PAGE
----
Brooks, Joanna, and John Saillant, eds. “Face Zion Forward”: First Writers of the Black Atlantic, 1785–1798. Boston: Northeastern University Press, 2002.
This important volume contains primary sources about black writers who lived in Nova Scotia, including John Marrant’s Journal (1790), which covers the 1785–1790 period and is reprinted nowhere else. This volume will prove indispensable to those researching the period. The volume brings together sources that often do not appear together, such as those discussing Christianity and the early foundations of black radicalism.
Donnan, Elizabeth, ed. Documents Illustrative of the History of the Slave Trade to America. New York: Octagon, 1969.
Donnan’s volume brings together some of the most relevant records related to the black experience in what was to become the United States.
Gates, Henry Louis, and Valerie A. Smith, eds. The Norton Anthology of African American Literature. 3d ed. New York: W. W. Norton, 2014.
This volume includes key literary works by Lucy Terry, Phyllis Wheatley, and others. While parts duplicate information found in Taylor 1999 and Wheatley 2001, the Norton volume provides a chronological overview of important literary works written by people of African descent in America during the Revolutionary War period. Entries include spirituals, work songs, poetry, autobiographies, and speeches.
Kaplan, Sidney. The Black Presence in the Era of the American Revolution 1770–1800. Washington, DC: National Portrait Gallery, 1973.
A companion volume to an exhibit at the National Portrait Gallery of the same name. Here in one place one finds a visual display of images documenting African American life during the Revolutionary War era. Of note is a lithograph reprint of the Boston massacre, drafts of the Declaration of Independence, and the likenesses of Africans and African Americans who appeared in individual portraits as well as those whose images were captured as they stood next to Revolutionary War leaders. Scholars interested in the experience of blacks in the military will find a discussion of the two black regiments of the Continental army as well as one from Haiti fighting for the French. Republished and expanded in Sidney Kaplan and Emma Nogrady Kaplan, The Black Presence in the American Revolution (Amherst: University of Massachusetts Press, 1989).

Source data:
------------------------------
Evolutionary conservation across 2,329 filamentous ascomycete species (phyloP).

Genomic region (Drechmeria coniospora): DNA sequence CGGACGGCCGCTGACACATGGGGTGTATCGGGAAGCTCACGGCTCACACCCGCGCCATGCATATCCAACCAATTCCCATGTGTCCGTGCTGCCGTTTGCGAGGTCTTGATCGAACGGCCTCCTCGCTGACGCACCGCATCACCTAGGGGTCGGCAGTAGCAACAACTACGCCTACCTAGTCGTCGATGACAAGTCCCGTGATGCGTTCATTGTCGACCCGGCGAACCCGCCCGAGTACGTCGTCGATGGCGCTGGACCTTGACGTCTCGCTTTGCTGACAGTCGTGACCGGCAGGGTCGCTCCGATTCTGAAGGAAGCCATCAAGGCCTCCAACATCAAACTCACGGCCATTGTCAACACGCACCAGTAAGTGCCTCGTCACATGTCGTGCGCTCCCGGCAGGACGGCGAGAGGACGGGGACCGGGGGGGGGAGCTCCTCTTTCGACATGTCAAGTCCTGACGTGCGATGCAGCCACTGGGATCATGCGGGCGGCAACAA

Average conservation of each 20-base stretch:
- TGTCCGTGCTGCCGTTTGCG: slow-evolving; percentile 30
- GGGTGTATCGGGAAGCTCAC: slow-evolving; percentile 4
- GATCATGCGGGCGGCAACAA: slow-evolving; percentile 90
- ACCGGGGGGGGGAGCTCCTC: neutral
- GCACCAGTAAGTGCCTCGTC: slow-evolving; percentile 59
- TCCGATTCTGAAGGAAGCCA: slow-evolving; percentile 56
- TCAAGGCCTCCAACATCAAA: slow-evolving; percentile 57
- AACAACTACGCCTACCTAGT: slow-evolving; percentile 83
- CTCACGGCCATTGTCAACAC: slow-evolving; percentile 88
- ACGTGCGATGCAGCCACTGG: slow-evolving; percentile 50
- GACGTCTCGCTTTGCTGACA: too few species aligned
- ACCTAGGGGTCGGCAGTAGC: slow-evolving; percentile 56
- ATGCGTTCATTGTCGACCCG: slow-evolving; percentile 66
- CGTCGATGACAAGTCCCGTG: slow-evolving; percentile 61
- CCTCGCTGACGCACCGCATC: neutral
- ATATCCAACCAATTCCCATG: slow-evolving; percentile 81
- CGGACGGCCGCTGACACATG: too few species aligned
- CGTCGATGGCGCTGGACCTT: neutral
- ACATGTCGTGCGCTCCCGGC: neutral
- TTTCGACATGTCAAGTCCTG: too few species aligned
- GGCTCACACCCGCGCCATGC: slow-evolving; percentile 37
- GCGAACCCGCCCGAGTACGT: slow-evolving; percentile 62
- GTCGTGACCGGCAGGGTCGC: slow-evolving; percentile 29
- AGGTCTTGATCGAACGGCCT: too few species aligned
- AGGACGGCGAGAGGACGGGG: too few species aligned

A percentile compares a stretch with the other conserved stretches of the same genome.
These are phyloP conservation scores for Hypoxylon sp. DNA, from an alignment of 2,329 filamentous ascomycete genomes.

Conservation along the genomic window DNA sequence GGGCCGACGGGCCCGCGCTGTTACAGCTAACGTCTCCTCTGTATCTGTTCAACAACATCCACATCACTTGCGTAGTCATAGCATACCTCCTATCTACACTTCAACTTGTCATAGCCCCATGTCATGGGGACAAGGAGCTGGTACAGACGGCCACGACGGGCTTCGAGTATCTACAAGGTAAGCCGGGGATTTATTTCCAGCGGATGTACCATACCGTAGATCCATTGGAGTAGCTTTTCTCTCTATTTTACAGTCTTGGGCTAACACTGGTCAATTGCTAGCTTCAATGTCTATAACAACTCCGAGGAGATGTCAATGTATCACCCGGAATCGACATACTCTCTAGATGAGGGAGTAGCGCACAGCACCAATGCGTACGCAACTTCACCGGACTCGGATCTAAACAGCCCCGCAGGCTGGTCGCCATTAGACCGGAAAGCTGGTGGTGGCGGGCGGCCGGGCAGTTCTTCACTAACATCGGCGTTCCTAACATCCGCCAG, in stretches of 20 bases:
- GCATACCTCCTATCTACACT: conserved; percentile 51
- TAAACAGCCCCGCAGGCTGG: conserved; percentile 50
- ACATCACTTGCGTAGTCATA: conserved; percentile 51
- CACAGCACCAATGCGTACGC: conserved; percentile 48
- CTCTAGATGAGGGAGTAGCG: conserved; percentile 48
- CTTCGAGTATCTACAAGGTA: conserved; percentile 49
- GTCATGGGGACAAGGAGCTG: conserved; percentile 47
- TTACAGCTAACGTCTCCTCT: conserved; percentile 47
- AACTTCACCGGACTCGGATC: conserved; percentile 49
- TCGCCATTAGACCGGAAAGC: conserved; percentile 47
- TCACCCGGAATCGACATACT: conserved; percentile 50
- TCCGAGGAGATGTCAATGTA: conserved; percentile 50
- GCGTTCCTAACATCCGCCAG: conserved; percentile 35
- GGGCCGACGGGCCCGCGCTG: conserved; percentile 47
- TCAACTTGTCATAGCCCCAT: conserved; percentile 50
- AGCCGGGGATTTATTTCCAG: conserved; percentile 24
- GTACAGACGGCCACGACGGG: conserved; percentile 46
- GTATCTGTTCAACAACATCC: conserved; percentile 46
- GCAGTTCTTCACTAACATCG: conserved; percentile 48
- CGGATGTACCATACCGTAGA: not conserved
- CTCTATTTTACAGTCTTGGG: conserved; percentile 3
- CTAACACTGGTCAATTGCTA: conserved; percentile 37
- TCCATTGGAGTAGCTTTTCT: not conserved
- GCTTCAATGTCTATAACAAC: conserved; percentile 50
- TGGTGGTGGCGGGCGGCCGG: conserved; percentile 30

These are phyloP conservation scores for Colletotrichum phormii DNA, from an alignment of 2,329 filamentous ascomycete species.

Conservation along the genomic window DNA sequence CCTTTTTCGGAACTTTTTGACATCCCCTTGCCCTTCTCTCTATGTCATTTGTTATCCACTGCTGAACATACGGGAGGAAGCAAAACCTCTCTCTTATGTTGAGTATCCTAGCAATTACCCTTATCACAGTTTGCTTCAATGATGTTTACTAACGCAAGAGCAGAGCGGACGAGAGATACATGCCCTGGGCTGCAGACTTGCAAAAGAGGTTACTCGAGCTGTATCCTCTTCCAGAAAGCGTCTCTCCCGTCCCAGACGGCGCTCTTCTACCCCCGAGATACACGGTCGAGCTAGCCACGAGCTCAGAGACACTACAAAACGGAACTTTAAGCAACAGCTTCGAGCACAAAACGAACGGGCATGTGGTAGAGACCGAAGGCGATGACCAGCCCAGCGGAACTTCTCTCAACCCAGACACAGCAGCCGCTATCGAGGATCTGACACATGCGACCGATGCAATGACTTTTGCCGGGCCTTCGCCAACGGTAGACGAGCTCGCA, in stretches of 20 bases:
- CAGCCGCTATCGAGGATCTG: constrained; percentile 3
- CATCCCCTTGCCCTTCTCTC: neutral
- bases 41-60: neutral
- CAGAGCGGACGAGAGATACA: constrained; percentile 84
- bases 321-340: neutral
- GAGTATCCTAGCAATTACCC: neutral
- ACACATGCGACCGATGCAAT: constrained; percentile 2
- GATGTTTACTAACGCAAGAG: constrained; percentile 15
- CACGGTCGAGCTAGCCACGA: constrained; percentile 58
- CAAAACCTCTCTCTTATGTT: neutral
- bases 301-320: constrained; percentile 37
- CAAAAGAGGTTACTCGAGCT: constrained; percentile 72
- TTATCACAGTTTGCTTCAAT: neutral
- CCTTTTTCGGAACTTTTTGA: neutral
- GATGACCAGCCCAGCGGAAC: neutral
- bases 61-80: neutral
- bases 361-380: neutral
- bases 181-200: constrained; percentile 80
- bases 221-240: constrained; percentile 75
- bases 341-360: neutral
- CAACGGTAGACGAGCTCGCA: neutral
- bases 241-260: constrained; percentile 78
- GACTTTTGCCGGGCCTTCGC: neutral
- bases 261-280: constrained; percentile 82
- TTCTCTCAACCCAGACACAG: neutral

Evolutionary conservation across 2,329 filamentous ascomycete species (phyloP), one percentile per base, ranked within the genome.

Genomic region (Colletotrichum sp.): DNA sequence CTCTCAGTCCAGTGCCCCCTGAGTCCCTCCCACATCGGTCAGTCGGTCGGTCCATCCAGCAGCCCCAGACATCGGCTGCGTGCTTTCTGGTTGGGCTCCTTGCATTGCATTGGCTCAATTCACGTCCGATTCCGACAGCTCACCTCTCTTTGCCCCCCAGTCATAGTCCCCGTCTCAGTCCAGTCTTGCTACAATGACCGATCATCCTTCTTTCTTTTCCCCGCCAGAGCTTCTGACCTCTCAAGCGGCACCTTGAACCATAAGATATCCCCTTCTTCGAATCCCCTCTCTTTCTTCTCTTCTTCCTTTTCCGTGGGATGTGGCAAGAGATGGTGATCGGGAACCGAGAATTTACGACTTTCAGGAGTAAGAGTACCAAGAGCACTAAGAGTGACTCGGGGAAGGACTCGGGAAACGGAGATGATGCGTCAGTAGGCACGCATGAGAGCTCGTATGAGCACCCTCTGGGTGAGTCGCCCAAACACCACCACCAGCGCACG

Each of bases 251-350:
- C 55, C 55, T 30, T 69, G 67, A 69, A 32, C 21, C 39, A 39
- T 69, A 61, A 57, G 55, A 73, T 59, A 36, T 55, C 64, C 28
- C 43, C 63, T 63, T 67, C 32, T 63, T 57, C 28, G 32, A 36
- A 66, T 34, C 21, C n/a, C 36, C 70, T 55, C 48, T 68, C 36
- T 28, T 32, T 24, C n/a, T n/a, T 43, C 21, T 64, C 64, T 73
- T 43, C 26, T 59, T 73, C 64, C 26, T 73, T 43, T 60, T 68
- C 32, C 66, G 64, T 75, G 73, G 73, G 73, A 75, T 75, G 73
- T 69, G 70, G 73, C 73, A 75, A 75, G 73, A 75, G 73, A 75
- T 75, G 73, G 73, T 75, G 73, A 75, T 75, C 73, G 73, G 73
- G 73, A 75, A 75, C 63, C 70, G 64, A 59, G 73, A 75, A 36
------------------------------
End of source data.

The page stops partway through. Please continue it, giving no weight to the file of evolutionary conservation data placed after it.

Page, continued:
Rose, Willie Lee, ed. A Documentary History of Slavery in North America. Athens, GA: University of Georgia Press, 1999.
Like the collection in Donnan 1969, this volume contains a broad range of documents related to and from the perspective of African Americans. Significant documentation on African Americans during the American Revolution is included.
Schweninger, Loren, ed. Race, Slavery, and Free Blacks: Petitions to Southern Legislatures, 1777–1867. Bethesda, MD: University Publications of America, 1999.
Expertly highlights the petitions of African Americans seeking freedom from their owners from the period of the American Revolution to the advent of the Civil War. This first volume surveys petitions for freedom that proved sufficiently influential to be included in the legislative records of southern states.
Taylor, Yuval, ed. I Was Born a Slave: An Anthology of Classic Slave Narratives. 2 vols. Chicago: Lawrence Hill, 1999.
This impressive array of narratives provides the voice of enslaved Africans in North America from the colonial era to the Civil War period. Some narratives most relevant to the American Revolution include those of James Albert Ukawsaw, Gronniosaw, William Grimes, and Olaudah Equiano.
Wesley, Dorothy Porter. Early Negro Writing, 1760–1837. Boston: Beacon, 1971.
Dorothy Porter Wesley’s collection is a canonical celebration of edited primary sources. Political tracts such as those authored by self-help organizations and literary works by the formerly enslaved show the complicated life of Africans and African Americans in Revolutionary War–era America.
Wheatley, Phillis. Complete Writings by Phillis Wheatley. Edited by Vincent Carretta. New York: Penguin, 2001.
Wheatley’s poetry and letters directly address the experiences of the war—for example, she wrote a poem to George Washington. Freed upon the death of her owner, Wheatley depended on a network of British patrons; after the Revolution, the network broke down and she died in poverty. The theme of independence and freedom is one that runs through all her works.